Alfresco Share can be so much more than ‘just’ a collaboration platform. Share is a front-end to a very powerful repository. Alfresco + Share is a platform;

  • there are quite some extensions developed by Alfresco, Partners and the Community
  • there are quite some commercial add-ons like Componize, FormTek, WeWebU OpenWorkdesk, migration-center to name only a few (link to Alfresco’s Partner Solutions) (but that would touch other use of the platform)
  • Alfresco + Share is often used to build applications other than ‘traditional collaboration’. Our company has build some solutions for example for publishing companies that manage local or worldwide authors, have the content centrally and secured in the repository at all times and have control and insight in the process of getting the content reviewed, ready and published. The features of Share (as described in the book) are the foundation of such applications. These kind of applications add value (too)! See some Alfresco Case Studies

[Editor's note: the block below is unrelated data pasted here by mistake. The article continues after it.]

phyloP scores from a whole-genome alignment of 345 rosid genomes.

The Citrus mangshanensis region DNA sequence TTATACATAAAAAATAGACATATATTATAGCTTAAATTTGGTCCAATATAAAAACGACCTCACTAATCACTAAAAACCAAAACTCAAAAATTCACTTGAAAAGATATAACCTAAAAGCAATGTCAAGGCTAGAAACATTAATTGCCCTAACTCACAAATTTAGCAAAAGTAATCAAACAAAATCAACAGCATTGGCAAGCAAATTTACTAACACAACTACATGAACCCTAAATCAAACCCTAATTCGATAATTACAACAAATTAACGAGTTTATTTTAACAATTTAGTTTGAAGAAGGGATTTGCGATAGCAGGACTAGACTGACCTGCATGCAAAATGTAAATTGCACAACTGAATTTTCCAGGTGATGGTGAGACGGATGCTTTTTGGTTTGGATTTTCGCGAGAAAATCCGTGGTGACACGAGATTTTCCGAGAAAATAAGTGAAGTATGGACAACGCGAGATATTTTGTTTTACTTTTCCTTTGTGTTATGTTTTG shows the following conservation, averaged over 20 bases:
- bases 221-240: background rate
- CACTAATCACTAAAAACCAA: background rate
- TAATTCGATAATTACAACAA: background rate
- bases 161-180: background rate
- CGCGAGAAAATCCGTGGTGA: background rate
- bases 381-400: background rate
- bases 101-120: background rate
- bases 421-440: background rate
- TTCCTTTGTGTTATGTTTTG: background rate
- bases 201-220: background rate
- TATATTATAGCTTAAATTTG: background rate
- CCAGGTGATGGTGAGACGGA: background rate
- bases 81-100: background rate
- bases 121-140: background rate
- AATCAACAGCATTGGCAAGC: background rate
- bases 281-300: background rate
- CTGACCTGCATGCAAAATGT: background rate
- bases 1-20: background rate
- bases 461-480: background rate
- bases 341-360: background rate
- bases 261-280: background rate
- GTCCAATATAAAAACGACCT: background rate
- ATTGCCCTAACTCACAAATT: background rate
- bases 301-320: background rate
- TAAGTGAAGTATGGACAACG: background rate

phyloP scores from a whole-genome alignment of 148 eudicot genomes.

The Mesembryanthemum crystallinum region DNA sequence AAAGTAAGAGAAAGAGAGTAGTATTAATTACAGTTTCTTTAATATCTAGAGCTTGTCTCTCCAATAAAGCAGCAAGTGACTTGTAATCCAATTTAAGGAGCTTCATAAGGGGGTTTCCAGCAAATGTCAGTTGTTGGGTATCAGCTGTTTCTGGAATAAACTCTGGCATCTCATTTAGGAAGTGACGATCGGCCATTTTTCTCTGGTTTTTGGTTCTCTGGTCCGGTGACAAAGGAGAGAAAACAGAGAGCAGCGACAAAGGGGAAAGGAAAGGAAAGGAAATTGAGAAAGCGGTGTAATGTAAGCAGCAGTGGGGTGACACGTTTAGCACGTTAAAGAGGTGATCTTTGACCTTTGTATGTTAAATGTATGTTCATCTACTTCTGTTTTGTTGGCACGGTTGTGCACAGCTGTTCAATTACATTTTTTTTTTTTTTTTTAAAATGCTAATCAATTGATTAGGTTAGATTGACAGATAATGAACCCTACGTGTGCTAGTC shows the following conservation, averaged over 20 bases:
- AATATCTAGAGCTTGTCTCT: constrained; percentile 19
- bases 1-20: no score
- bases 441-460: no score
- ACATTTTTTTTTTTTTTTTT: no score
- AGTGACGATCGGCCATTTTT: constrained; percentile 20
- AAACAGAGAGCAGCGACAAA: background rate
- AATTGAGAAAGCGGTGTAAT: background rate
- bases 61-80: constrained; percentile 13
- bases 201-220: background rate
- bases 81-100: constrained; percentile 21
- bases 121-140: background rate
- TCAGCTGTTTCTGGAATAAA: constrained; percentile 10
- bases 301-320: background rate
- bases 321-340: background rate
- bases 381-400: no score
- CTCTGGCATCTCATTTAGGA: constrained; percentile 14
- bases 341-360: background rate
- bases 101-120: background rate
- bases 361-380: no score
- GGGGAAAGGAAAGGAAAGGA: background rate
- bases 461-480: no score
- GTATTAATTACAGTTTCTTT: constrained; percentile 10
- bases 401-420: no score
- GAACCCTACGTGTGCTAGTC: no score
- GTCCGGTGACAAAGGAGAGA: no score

If the book wants to show how well Share can be used in a business, I would expect some section about how it will smoothly fit into an IT landscape as well. That Tomcat can be hardened using Apache in front. If it would be safer to install Share on a separate box i a zone external users can reach from the outside (DMZ?), and leave the repository somewhere safe  behind additional firewalls. Business reasons why you want to collaborate with the external world, but strategies how to deal with ‘confidential’ or sensitive business information. These are questions my customers seek answers to, and Alfresco+Share can provide, sometimes in more than one way.